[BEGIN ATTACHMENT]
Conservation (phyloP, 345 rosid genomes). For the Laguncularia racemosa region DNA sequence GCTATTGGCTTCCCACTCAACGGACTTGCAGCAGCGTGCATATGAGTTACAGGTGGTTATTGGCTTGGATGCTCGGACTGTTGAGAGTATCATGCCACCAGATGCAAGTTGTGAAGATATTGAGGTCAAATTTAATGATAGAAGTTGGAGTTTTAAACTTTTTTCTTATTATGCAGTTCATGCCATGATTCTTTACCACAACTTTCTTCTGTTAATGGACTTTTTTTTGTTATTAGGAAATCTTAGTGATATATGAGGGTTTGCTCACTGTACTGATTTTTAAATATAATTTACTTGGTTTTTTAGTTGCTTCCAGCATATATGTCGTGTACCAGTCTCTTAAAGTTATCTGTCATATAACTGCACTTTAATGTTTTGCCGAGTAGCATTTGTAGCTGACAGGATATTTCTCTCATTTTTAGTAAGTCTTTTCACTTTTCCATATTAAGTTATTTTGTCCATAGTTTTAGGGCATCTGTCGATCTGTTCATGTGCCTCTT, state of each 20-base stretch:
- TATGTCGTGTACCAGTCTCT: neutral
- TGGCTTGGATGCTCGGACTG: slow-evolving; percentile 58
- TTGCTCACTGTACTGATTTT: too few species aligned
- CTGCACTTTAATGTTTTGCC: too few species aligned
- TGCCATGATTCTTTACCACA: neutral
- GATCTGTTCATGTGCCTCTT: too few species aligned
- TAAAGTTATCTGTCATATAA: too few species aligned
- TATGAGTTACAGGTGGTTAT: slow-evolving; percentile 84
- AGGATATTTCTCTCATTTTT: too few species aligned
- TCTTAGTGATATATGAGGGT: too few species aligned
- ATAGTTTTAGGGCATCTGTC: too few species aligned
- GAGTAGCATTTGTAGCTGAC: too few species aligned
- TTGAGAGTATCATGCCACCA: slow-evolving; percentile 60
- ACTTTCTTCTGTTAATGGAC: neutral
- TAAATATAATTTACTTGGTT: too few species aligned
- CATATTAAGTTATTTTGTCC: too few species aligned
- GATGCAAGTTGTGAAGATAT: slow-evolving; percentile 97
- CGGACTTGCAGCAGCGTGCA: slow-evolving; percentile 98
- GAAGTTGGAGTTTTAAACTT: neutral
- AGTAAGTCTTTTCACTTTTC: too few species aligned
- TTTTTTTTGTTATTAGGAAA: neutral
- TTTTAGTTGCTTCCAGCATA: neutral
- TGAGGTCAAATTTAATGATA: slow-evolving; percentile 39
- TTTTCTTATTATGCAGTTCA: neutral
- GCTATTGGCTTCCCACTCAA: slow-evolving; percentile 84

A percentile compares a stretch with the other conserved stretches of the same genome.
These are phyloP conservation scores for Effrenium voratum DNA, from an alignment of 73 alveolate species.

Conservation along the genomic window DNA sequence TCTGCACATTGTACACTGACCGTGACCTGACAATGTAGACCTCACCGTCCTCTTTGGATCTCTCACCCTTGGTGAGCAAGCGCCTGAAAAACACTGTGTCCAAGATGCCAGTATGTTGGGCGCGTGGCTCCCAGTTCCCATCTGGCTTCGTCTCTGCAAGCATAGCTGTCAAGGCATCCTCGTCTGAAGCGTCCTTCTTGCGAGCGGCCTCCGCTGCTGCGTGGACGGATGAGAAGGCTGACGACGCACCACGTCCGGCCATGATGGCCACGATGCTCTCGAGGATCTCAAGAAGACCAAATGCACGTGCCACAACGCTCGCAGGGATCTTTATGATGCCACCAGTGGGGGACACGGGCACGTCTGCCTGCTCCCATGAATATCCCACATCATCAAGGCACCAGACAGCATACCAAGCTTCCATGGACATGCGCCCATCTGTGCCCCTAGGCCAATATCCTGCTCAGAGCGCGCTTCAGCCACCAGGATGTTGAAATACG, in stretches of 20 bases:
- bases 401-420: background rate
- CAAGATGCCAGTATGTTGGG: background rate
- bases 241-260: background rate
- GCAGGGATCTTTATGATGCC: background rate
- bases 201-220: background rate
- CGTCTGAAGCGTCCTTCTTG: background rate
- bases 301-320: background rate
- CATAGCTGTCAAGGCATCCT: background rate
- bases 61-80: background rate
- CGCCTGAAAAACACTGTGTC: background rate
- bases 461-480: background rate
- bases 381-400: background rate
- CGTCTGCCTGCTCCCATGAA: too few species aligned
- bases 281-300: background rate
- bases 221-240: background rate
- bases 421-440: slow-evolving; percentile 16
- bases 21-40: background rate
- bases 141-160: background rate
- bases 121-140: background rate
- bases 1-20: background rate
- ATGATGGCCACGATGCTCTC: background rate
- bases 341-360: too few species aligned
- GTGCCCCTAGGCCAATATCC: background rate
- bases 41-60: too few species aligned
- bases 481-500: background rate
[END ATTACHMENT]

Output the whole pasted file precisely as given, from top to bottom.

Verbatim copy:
Conservation (phyloP, 345 rosid genomes). For the Laguncularia racemosa region DNA sequence GCTATTGGCTTCCCACTCAACGGACTTGCAGCAGCGTGCATATGAGTTACAGGTGGTTATTGGCTTGGATGCTCGGACTGTTGAGAGTATCATGCCACCAGATGCAAGTTGTGAAGATATTGAGGTCAAATTTAATGATAGAAGTTGGAGTTTTAAACTTTTTTCTTATTATGCAGTTCATGCCATGATTCTTTACCACAACTTTCTTCTGTTAATGGACTTTTTTTTGTTATTAGGAAATCTTAGTGATATATGAGGGTTTGCTCACTGTACTGATTTTTAAATATAATTTACTTGGTTTTTTAGTTGCTTCCAGCATATATGTCGTGTACCAGTCTCTTAAAGTTATCTGTCATATAACTGCACTTTAATGTTTTGCCGAGTAGCATTTGTAGCTGACAGGATATTTCTCTCATTTTTAGTAAGTCTTTTCACTTTTCCATATTAAGTTATTTTGTCCATAGTTTTAGGGCATCTGTCGATCTGTTCATGTGCCTCTT, state of each 20-base stretch:
- TATGTCGTGTACCAGTCTCT: neutral
- TGGCTTGGATGCTCGGACTG: slow-evolving; percentile 58
- TTGCTCACTGTACTGATTTT: too few species aligned
- CTGCACTTTAATGTTTTGCC: too few species aligned
- TGCCATGATTCTTTACCACA: neutral
- GATCTGTTCATGTGCCTCTT: too few species aligned
- TAAAGTTATCTGTCATATAA: too few species aligned
- TATGAGTTACAGGTGGTTAT: slow-evolving; percentile 84
- AGGATATTTCTCTCATTTTT: too few species aligned
- TCTTAGTGATATATGAGGGT: too few species aligned
- ATAGTTTTAGGGCATCTGTC: too few species aligned
- GAGTAGCATTTGTAGCTGAC: too few species aligned
- TTGAGAGTATCATGCCACCA: slow-evolving; percentile 60
- ACTTTCTTCTGTTAATGGAC: neutral
- TAAATATAATTTACTTGGTT: too few species aligned
- CATATTAAGTTATTTTGTCC: too few species aligned
- GATGCAAGTTGTGAAGATAT: slow-evolving; percentile 97
- CGGACTTGCAGCAGCGTGCA: slow-evolving; percentile 98
- GAAGTTGGAGTTTTAAACTT: neutral
- AGTAAGTCTTTTCACTTTTC: too few species aligned
- TTTTTTTTGTTATTAGGAAA: neutral
- TTTTAGTTGCTTCCAGCATA: neutral
- TGAGGTCAAATTTAATGATA: slow-evolving; percentile 39
- TTTTCTTATTATGCAGTTCA: neutral
- GCTATTGGCTTCCCACTCAA: slow-evolving; percentile 84

A percentile compares a stretch with the other conserved stretches of the same genome.
These are phyloP conservation scores for Effrenium voratum DNA, from an alignment of 73 alveolate species.

Conservation along the genomic window DNA sequence TCTGCACATTGTACACTGACCGTGACCTGACAATGTAGACCTCACCGTCCTCTTTGGATCTCTCACCCTTGGTGAGCAAGCGCCTGAAAAACACTGTGTCCAAGATGCCAGTATGTTGGGCGCGTGGCTCCCAGTTCCCATCTGGCTTCGTCTCTGCAAGCATAGCTGTCAAGGCATCCTCGTCTGAAGCGTCCTTCTTGCGAGCGGCCTCCGCTGCTGCGTGGACGGATGAGAAGGCTGACGACGCACCACGTCCGGCCATGATGGCCACGATGCTCTCGAGGATCTCAAGAAGACCAAATGCACGTGCCACAACGCTCGCAGGGATCTTTATGATGCCACCAGTGGGGGACACGGGCACGTCTGCCTGCTCCCATGAATATCCCACATCATCAAGGCACCAGACAGCATACCAAGCTTCCATGGACATGCGCCCATCTGTGCCCCTAGGCCAATATCCTGCTCAGAGCGCGCTTCAGCCACCAGGATGTTGAAATACG, in stretches of 20 bases:
- bases 401-420: background rate
- CAAGATGCCAGTATGTTGGG: background rate
- bases 241-260: background rate
- GCAGGGATCTTTATGATGCC: background rate
- bases 201-220: background rate
- CGTCTGAAGCGTCCTTCTTG: background rate
- bases 301-320: background rate
- CATAGCTGTCAAGGCATCCT: background rate
- bases 61-80: background rate
- CGCCTGAAAAACACTGTGTC: background rate
- bases 461-480: background rate
- bases 381-400: background rate
- CGTCTGCCTGCTCCCATGAA: too few species aligned
- bases 281-300: background rate
- bases 221-240: background rate
- bases 421-440: slow-evolving; percentile 16
- bases 21-40: background rate
- bases 141-160: background rate
- bases 121-140: background rate
- bases 1-20: background rate
- ATGATGGCCACGATGCTCTC: background rate
- bases 341-360: too few species aligned
- GTGCCCCTAGGCCAATATCC: background rate
- bases 41-60: too few species aligned
- bases 481-500: background rate